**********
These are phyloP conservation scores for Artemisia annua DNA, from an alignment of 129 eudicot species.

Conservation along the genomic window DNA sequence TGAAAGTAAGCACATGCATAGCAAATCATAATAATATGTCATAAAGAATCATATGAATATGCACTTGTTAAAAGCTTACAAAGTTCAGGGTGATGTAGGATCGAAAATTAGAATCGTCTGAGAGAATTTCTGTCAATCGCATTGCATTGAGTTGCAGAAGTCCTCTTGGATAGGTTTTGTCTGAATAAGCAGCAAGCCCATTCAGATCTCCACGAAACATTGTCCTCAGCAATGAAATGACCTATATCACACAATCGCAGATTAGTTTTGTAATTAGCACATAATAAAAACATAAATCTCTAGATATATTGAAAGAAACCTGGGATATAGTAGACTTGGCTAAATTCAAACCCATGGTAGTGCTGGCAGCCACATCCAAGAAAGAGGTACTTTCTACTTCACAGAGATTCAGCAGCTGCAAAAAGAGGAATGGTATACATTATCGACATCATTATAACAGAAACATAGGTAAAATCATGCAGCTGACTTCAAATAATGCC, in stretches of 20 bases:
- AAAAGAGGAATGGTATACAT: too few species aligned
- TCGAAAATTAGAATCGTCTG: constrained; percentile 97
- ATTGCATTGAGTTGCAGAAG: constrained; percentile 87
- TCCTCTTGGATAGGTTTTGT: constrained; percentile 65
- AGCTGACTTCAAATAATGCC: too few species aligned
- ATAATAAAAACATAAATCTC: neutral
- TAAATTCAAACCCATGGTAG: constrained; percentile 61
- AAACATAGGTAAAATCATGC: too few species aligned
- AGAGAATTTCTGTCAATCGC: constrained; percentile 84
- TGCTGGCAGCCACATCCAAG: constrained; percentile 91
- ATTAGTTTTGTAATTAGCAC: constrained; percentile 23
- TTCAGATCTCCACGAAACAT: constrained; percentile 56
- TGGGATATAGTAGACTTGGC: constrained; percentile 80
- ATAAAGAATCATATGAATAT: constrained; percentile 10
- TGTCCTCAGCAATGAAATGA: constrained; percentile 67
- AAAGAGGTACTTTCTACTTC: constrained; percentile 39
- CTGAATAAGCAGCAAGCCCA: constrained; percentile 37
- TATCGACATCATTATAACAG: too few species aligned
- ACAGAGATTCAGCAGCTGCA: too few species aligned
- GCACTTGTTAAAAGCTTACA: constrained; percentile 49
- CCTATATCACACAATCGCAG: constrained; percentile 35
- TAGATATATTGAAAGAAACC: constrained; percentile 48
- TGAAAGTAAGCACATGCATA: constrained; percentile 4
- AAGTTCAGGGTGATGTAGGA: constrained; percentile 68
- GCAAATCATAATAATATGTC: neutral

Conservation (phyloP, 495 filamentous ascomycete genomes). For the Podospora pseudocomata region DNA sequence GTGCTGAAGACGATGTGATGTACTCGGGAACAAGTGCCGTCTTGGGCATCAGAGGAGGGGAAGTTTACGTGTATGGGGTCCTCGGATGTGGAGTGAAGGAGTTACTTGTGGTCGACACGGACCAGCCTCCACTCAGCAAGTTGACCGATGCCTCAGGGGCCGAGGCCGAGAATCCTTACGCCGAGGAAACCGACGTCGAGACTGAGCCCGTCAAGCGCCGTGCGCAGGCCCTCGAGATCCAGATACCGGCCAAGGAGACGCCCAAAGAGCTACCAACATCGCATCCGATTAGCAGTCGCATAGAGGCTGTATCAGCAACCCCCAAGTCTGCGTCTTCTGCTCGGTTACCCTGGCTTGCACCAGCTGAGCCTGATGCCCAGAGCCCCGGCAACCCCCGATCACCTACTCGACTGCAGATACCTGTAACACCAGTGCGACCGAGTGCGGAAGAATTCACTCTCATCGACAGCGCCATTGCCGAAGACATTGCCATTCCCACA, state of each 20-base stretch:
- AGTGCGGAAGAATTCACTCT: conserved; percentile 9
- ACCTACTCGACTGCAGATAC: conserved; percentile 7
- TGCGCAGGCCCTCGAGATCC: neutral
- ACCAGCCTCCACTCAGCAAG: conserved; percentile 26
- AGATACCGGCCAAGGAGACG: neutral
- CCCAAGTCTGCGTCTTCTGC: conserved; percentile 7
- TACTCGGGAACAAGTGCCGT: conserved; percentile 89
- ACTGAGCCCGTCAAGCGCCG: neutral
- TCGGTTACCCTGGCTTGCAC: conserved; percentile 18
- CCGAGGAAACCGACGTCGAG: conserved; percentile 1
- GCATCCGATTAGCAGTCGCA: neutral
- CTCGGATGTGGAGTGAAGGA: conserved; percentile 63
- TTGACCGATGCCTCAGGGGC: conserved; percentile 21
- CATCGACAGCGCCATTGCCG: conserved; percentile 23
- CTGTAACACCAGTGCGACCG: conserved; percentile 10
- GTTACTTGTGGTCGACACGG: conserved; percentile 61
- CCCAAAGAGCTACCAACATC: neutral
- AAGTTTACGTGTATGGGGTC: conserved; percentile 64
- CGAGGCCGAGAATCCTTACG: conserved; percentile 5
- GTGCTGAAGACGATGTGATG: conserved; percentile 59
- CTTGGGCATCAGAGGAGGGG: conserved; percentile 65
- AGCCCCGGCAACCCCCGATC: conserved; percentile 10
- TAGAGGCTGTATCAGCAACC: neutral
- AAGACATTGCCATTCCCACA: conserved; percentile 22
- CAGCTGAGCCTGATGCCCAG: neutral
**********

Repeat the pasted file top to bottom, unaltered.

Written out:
These are phyloP conservation scores for Artemisia annua DNA, from an alignment of 129 eudicot species.

Conservation along the genomic window DNA sequence TGAAAGTAAGCACATGCATAGCAAATCATAATAATATGTCATAAAGAATCATATGAATATGCACTTGTTAAAAGCTTACAAAGTTCAGGGTGATGTAGGATCGAAAATTAGAATCGTCTGAGAGAATTTCTGTCAATCGCATTGCATTGAGTTGCAGAAGTCCTCTTGGATAGGTTTTGTCTGAATAAGCAGCAAGCCCATTCAGATCTCCACGAAACATTGTCCTCAGCAATGAAATGACCTATATCACACAATCGCAGATTAGTTTTGTAATTAGCACATAATAAAAACATAAATCTCTAGATATATTGAAAGAAACCTGGGATATAGTAGACTTGGCTAAATTCAAACCCATGGTAGTGCTGGCAGCCACATCCAAGAAAGAGGTACTTTCTACTTCACAGAGATTCAGCAGCTGCAAAAAGAGGAATGGTATACATTATCGACATCATTATAACAGAAACATAGGTAAAATCATGCAGCTGACTTCAAATAATGCC, in stretches of 20 bases:
- AAAAGAGGAATGGTATACAT: too few species aligned
- TCGAAAATTAGAATCGTCTG: constrained; percentile 97
- ATTGCATTGAGTTGCAGAAG: constrained; percentile 87
- TCCTCTTGGATAGGTTTTGT: constrained; percentile 65
- AGCTGACTTCAAATAATGCC: too few species aligned
- ATAATAAAAACATAAATCTC: neutral
- TAAATTCAAACCCATGGTAG: constrained; percentile 61
- AAACATAGGTAAAATCATGC: too few species aligned
- AGAGAATTTCTGTCAATCGC: constrained; percentile 84
- TGCTGGCAGCCACATCCAAG: constrained; percentile 91
- ATTAGTTTTGTAATTAGCAC: constrained; percentile 23
- TTCAGATCTCCACGAAACAT: constrained; percentile 56
- TGGGATATAGTAGACTTGGC: constrained; percentile 80
- ATAAAGAATCATATGAATAT: constrained; percentile 10
- TGTCCTCAGCAATGAAATGA: constrained; percentile 67
- AAAGAGGTACTTTCTACTTC: constrained; percentile 39
- CTGAATAAGCAGCAAGCCCA: constrained; percentile 37
- TATCGACATCATTATAACAG: too few species aligned
- ACAGAGATTCAGCAGCTGCA: too few species aligned
- GCACTTGTTAAAAGCTTACA: constrained; percentile 49
- CCTATATCACACAATCGCAG: constrained; percentile 35
- TAGATATATTGAAAGAAACC: constrained; percentile 48
- TGAAAGTAAGCACATGCATA: constrained; percentile 4
- AAGTTCAGGGTGATGTAGGA: constrained; percentile 68
- GCAAATCATAATAATATGTC: neutral

Conservation (phyloP, 495 filamentous ascomycete genomes). For the Podospora pseudocomata region DNA sequence GTGCTGAAGACGATGTGATGTACTCGGGAACAAGTGCCGTCTTGGGCATCAGAGGAGGGGAAGTTTACGTGTATGGGGTCCTCGGATGTGGAGTGAAGGAGTTACTTGTGGTCGACACGGACCAGCCTCCACTCAGCAAGTTGACCGATGCCTCAGGGGCCGAGGCCGAGAATCCTTACGCCGAGGAAACCGACGTCGAGACTGAGCCCGTCAAGCGCCGTGCGCAGGCCCTCGAGATCCAGATACCGGCCAAGGAGACGCCCAAAGAGCTACCAACATCGCATCCGATTAGCAGTCGCATAGAGGCTGTATCAGCAACCCCCAAGTCTGCGTCTTCTGCTCGGTTACCCTGGCTTGCACCAGCTGAGCCTGATGCCCAGAGCCCCGGCAACCCCCGATCACCTACTCGACTGCAGATACCTGTAACACCAGTGCGACCGAGTGCGGAAGAATTCACTCTCATCGACAGCGCCATTGCCGAAGACATTGCCATTCCCACA, state of each 20-base stretch:
- AGTGCGGAAGAATTCACTCT: conserved; percentile 9
- ACCTACTCGACTGCAGATAC: conserved; percentile 7
- TGCGCAGGCCCTCGAGATCC: neutral
- ACCAGCCTCCACTCAGCAAG: conserved; percentile 26
- AGATACCGGCCAAGGAGACG: neutral
- CCCAAGTCTGCGTCTTCTGC: conserved; percentile 7
- TACTCGGGAACAAGTGCCGT: conserved; percentile 89
- ACTGAGCCCGTCAAGCGCCG: neutral
- TCGGTTACCCTGGCTTGCAC: conserved; percentile 18
- CCGAGGAAACCGACGTCGAG: conserved; percentile 1
- GCATCCGATTAGCAGTCGCA: neutral
- CTCGGATGTGGAGTGAAGGA: conserved; percentile 63
- TTGACCGATGCCTCAGGGGC: conserved; percentile 21
- CATCGACAGCGCCATTGCCG: conserved; percentile 23
- CTGTAACACCAGTGCGACCG: conserved; percentile 10
- GTTACTTGTGGTCGACACGG: conserved; percentile 61
- CCCAAAGAGCTACCAACATC: neutral
- AAGTTTACGTGTATGGGGTC: conserved; percentile 64
- CGAGGCCGAGAATCCTTACG: conserved; percentile 5
- GTGCTGAAGACGATGTGATG: conserved; percentile 59
- CTTGGGCATCAGAGGAGGGG: conserved; percentile 65
- AGCCCCGGCAACCCCCGATC: conserved; percentile 10
- TAGAGGCTGTATCAGCAACC: neutral
- AAGACATTGCCATTCCCACA: conserved; percentile 22
- CAGCTGAGCCTGATGCCCAG: neutral